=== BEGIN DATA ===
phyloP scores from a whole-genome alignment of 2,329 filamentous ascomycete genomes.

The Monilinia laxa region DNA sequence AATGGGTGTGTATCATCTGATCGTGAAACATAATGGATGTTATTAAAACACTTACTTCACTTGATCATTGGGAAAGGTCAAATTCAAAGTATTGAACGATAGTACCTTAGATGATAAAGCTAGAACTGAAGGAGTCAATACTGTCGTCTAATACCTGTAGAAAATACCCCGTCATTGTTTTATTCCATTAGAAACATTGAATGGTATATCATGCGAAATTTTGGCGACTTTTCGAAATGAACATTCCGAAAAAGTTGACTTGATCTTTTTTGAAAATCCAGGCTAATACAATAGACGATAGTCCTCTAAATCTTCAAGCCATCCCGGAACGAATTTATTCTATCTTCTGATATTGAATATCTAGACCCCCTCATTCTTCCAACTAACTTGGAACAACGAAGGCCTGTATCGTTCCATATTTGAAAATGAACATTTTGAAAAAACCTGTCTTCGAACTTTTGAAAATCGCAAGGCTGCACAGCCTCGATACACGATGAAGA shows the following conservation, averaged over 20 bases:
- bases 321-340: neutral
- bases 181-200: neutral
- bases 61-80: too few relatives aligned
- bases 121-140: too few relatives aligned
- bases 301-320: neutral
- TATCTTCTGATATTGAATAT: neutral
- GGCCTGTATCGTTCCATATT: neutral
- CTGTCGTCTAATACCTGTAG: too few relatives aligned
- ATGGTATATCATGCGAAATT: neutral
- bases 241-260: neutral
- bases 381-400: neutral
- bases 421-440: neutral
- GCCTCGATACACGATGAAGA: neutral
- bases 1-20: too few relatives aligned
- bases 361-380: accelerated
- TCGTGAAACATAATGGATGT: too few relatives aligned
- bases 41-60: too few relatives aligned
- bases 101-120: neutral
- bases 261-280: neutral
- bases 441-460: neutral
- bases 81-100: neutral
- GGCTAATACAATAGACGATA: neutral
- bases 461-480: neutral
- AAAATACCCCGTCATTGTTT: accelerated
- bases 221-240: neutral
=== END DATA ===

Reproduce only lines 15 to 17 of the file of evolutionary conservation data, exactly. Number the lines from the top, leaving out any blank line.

- GCCTCGATACACGATGAAGA: neutral
- bases 1-20: too few relatives aligned
- bases 361-380: accelerated